I am rereading a 1940 book, “The Big Con” - a riveting story of the classic conmen who ran the three big cons: the Wire, the Rag & the Payoff.

Conmen found flaws in our psychology that are still being exploited today. Read this part on how conmen find a mark. It still resonates!
Also the language is amazing. For example, the best way to “cool out” a mark who is going crazy was to use the cackle-bladder 👇 convincing the mark that they are an accessory to murder and sending them on the run for months. This was an actual standard way to end a con gone bad!
The book also inspired a classic sociology paper on how society “cools out” people who lose or fail.

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More from @emollick

18 Nov
Knowing true information can sometimes cause harm (think of the annoyance of seeing spoilers as a tiny example). This paper on information hazards is a preview to many of the issues we face today.

So, a 🧵 on some surprising hazards of knowledge... 1/ nickbostrom.com/information-ha…
Ideological hazards: Most people have only a little knowledge about what their ideological belief (whether religious or political) really encompasses. On the web, you can learn that your chosen belief system also includes hazardous elements that you feel you need to adopt. 2/
Evocation hazards: there may be particular information that, when people encounter it, triggers them. This is not just in the common sense of triggering past trauma, but that some conspiracy theories or memes might be unusually tempting to people in particular mental states. 3/
Read 8 tweets
8 Nov
Who needs NFTs in video games? In-game items are already doing everything they are supposed to do. In 2017, between $3-$5 billion a year was spent buying and trading decorative weapons (& opportunities to gamble on them) in the game Counterstrike. Almost all was money laundering.
Having built games & worked with the game industry a lot, I am confused about what NFT & blockchain-based ownership adds from a game developer’s perspective. The main issue is making games that people want to play for a long time; monetizing those games is a pretty solved problem
Also, item portability seems like a bad thing from a game dev perspective. I want to sell you new digital items, I don’t want you to import stuff you earned elsewhere. Again, games have experimented with this, you don’t need the blockchain, it is a business & not technical issue.
Read 6 tweets
21 Oct
Some people just don’t like being told what to do & if they feel restricted by rules, they do the opposite. Example: If you make people high in reactance sign an agreement not to cheat, they actually cheat more. This pre-COVID paper shows reactance also drives anti-vax behavior.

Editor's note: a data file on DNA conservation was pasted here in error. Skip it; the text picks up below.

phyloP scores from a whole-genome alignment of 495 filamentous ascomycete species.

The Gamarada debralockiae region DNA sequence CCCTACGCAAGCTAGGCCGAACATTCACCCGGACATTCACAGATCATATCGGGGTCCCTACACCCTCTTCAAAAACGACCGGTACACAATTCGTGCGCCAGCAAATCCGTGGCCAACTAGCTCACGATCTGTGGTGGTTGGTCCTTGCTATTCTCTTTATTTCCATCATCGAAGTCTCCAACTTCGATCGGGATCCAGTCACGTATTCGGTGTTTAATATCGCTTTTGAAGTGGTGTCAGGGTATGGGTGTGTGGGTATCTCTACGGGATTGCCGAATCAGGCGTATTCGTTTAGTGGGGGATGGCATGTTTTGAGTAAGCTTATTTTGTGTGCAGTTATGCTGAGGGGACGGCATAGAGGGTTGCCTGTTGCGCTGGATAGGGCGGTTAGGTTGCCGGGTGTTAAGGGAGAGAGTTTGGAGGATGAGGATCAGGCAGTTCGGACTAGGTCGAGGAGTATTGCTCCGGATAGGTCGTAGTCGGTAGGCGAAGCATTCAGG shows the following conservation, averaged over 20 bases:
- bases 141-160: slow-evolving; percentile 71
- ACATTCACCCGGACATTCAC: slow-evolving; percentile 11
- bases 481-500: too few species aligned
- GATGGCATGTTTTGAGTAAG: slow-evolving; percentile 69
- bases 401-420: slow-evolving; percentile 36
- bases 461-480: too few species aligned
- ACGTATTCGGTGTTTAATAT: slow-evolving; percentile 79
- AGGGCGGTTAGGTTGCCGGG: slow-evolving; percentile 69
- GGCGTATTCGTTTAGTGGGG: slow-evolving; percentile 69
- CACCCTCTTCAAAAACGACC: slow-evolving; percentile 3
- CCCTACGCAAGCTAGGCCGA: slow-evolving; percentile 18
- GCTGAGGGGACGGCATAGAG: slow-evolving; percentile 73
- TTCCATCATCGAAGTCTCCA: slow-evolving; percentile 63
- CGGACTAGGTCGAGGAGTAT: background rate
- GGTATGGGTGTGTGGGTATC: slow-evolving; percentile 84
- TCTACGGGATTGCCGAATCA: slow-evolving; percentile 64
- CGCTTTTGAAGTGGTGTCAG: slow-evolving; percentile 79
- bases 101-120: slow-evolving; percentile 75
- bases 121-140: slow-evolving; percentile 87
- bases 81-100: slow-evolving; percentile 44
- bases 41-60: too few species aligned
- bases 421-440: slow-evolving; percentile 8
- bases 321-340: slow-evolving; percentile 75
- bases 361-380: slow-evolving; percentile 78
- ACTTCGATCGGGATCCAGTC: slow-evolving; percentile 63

Incidentally, this summary of reactance research had the best possible title.
Read 4 tweets
19 Oct
Bad news: Leaded fuel reduced the IQ of everyone born before 1990 by ~4.25%. Millennials are the first to be born with unleaded gas.

Worse news: a new paper shows environmental lead levels from leaded gasoline are still around in cities today, and cause continued neurotoxicity.
Incidentally, everyone should know the story of Thomas Midgley, who oversaw the invention & spread of both leaded gas AND chlorofluorocarbons. He had, as J. R. McNeill wrote “more impact on the atmosphere than any other single organism in earth’s history.” interestingengineering.com/thomas-midgley…
Well, I just learned from the comments that we inexplicably still allow leaded gas for small airplanes.

And the damages to kids from lead exposure among these most-travelled routes is in the billions of dollars a year, as outlined in this paper.
Read 5 tweets
14 Oct
Key set of findings about universities using 1.7M syllabi:
👨‍🔬Classes that teach more recent academic findings are linked with higher graduation rate & income
🧑‍🏫Researchers teach more recent findings
🎓Elite schools teach more recent stuff, students at less elite ones benefit more ImageImage
(For those reading the charts, a higher gap means that material being taught is less recent & cutting edge, so lower gaps are better)
Read 5 tweets
7 Oct
My semi-regular reminder: being good at work means being good at meetings.

We spend 15% of work in meetings and managers spend 50%. Plus, post-COVID meetings are up 14%. So, spend a few minutes reviewing this research on the science of good meetings (1/): researchgate.net/publication/32…
To pull out some findings. Things to do before the meeting:
✅only meet if needed
👯‍♀️make sure to only invite people who need to be there.
🎯set clear goals & outcomes
📄have an agenda that all review in advance
⏰make it short & relevant to all invited 2/
During the meeting...
⏱arrive on time
📋follow the agenda
🙋‍♀️🙋‍♂️everyone participates
💻📱never multitask
⚔️intervene if mood turns negative
🤪humor helps performance
🙅‍♀️leave time for objections
🗳Let everyone help decision-making. If a decision is made, tell everyone 3/
Read 6 tweets

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